Buy novels by Jackie Pilossoph



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Jackie Pilossoph

Editor-in-chief: Jackie Pilossoph

Divorce is a journey. Live it with grace, courage and gratitude. Peace and joy are on the way! Jackie Pilossoph is the creator and Editor-In-Chief of Divorced Girl Smiling. The author of the novels, Divorced Girl Smiling and Free Gift With Purchase, Pilossoph also writes the weekly dating and relationships advice column, “Love Essentially”, published in the Chicago Tribune Pioneer Press and the Chicago Tribune online. Additionally, she is a Huffington Post contributor. Pilossoph holds a Masters degree in journalism from Boston University.

6 Responses to “Dating After Divorce: Is Honesty Really the Best Policy? YES!”

  1. Carol Balawyder

    This is a terrific post.

    I recently dated a guy (one date) who after the date wrote me that he had a great time and hoped that we would do it again. I wrote back and said that I didn’t feel the connection I’m looking for and wished him luck. He wrote back saying that he felt the same way.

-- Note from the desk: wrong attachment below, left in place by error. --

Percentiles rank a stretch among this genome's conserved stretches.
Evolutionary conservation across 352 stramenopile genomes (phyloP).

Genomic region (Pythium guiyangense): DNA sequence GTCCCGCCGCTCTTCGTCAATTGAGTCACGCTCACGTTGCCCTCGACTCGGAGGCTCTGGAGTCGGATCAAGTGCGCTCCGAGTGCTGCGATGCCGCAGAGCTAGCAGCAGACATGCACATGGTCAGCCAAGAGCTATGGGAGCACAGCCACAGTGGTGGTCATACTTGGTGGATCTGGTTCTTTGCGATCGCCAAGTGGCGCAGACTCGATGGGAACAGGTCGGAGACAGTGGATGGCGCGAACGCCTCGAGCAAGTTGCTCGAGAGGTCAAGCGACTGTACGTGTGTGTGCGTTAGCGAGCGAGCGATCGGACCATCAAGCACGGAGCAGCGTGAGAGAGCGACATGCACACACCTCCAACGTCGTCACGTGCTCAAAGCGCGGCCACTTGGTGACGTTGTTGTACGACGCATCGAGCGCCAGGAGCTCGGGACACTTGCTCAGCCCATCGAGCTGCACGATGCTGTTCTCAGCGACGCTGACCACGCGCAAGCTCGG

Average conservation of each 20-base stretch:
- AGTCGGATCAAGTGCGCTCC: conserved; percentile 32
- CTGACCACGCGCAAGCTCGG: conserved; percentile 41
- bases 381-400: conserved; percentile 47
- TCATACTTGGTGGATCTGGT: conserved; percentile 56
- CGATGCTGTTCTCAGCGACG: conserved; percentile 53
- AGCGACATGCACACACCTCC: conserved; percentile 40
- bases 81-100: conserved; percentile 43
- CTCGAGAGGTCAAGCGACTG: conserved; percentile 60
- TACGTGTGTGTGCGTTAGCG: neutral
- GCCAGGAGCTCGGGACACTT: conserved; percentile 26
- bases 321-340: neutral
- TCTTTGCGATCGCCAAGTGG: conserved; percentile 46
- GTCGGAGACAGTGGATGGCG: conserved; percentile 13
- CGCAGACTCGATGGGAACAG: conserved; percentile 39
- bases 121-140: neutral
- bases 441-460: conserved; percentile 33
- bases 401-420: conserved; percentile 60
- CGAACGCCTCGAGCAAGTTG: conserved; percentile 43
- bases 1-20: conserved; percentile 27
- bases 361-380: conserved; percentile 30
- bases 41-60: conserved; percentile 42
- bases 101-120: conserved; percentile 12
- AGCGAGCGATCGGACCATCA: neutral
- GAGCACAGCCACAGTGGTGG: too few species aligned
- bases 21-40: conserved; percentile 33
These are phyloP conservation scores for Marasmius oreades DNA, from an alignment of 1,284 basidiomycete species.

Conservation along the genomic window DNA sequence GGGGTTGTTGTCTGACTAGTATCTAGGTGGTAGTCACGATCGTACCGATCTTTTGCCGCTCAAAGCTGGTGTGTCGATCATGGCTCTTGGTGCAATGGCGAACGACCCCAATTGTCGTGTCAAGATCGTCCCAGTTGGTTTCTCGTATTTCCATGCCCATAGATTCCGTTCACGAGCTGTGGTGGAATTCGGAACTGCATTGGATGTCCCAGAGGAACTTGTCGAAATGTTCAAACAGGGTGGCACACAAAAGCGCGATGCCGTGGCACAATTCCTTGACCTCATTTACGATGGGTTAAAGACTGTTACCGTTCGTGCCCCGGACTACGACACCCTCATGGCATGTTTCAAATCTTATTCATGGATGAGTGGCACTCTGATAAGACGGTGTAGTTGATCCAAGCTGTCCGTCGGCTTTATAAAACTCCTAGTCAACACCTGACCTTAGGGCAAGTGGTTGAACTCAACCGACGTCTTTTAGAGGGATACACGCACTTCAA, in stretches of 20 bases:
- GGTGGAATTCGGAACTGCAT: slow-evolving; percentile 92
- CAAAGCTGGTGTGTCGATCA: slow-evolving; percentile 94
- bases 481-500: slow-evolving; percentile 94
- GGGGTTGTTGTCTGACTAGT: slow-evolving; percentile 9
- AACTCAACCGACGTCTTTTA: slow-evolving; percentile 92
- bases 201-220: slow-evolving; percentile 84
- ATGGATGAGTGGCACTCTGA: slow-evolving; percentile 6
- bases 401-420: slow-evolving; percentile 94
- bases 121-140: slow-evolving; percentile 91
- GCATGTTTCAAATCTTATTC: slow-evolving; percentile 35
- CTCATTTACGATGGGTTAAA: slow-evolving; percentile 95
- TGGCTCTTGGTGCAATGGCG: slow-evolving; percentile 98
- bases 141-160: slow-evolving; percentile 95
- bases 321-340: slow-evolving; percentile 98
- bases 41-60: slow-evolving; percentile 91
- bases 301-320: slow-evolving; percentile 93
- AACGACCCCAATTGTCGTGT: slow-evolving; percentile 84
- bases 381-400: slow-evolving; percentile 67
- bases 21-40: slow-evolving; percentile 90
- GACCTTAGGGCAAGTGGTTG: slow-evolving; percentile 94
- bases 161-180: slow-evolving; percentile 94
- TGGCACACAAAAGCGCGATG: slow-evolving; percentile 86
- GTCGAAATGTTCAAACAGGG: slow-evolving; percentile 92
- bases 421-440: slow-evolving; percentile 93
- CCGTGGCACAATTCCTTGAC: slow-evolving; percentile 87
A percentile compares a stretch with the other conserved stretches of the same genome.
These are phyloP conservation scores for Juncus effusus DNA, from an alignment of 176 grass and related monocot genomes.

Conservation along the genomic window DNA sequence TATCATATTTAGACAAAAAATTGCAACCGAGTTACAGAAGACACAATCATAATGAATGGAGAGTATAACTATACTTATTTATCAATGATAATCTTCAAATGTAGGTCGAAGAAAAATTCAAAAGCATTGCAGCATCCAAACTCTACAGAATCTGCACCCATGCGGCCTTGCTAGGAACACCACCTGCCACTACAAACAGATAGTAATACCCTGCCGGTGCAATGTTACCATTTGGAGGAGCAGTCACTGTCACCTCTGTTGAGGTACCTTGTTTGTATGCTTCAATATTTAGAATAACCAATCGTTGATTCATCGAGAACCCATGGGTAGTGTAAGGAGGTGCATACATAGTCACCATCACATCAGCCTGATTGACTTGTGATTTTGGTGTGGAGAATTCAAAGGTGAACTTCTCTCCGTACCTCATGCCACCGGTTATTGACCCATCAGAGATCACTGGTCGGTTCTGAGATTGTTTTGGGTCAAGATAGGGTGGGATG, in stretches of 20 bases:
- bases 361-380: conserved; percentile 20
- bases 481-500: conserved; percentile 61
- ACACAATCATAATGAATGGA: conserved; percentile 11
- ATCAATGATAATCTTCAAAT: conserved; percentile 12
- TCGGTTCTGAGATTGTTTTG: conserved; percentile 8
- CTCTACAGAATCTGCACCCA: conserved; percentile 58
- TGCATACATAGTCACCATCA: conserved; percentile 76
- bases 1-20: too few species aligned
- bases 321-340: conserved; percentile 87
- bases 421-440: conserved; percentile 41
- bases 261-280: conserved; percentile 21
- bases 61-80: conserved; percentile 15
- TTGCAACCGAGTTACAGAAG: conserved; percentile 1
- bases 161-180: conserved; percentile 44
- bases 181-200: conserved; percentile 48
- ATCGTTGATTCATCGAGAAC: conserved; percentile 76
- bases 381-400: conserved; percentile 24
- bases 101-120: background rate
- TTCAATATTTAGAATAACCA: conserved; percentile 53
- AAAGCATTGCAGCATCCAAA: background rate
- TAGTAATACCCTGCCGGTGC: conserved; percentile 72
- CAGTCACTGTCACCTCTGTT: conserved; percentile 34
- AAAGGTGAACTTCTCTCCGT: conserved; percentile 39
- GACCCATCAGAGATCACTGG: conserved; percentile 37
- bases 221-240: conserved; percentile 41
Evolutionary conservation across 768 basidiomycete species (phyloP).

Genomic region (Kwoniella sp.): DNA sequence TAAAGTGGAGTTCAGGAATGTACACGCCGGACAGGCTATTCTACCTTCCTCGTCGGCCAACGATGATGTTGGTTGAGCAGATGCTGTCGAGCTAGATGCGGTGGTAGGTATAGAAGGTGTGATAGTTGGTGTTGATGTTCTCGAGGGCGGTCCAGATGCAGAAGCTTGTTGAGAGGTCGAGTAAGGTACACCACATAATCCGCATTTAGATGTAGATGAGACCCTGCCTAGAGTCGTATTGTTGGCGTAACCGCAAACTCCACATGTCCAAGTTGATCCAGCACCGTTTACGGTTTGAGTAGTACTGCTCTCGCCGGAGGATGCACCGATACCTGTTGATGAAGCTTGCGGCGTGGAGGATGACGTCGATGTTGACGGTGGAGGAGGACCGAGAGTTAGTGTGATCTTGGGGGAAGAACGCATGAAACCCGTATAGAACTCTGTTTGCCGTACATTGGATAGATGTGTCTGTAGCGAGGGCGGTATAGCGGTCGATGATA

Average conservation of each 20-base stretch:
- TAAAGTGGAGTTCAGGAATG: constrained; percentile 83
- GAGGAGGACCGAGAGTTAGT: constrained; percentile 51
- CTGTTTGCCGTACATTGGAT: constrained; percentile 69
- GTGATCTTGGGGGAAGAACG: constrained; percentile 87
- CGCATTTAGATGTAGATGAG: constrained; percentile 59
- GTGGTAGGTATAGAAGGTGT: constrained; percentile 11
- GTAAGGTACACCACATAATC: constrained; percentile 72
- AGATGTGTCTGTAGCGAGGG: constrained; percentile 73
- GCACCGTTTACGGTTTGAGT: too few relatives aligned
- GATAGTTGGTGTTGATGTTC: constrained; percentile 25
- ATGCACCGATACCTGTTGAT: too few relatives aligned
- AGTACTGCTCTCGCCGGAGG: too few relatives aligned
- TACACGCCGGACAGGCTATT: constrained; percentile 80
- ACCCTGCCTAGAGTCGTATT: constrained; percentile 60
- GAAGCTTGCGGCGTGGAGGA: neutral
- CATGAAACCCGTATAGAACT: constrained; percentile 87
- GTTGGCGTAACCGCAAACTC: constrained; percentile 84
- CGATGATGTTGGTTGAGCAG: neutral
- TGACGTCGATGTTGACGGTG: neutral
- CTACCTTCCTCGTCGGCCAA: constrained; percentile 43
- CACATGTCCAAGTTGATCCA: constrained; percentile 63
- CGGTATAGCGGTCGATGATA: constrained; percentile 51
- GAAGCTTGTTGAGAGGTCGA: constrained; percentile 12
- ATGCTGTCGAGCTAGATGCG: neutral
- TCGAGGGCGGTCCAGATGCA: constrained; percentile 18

I don’t know if he said that to make me feel better or what???

    • Jackie Pilossoph

      I think it’s really nice that you had the guts to just be honest with him. If you would have gotten his response first, would you have felt really badly about it? probably not. I”m telling you, honesty is the way to go. Why do we need silly teenage games? We don’t. Just because you didn’t feel a connection, that doesn’t mean the guy is a bad guy, right? It just means he isn’t right for you. It’s hard not to take that stuff personally, but this is what dating is all about.

  2. Autumn

    He only said that because he probably felt rejected. The fact of the matter is you were very honest (which is great) and he wanted to make you think he felt the same way so it didn’t look like his feelings were hurt.

  3. Di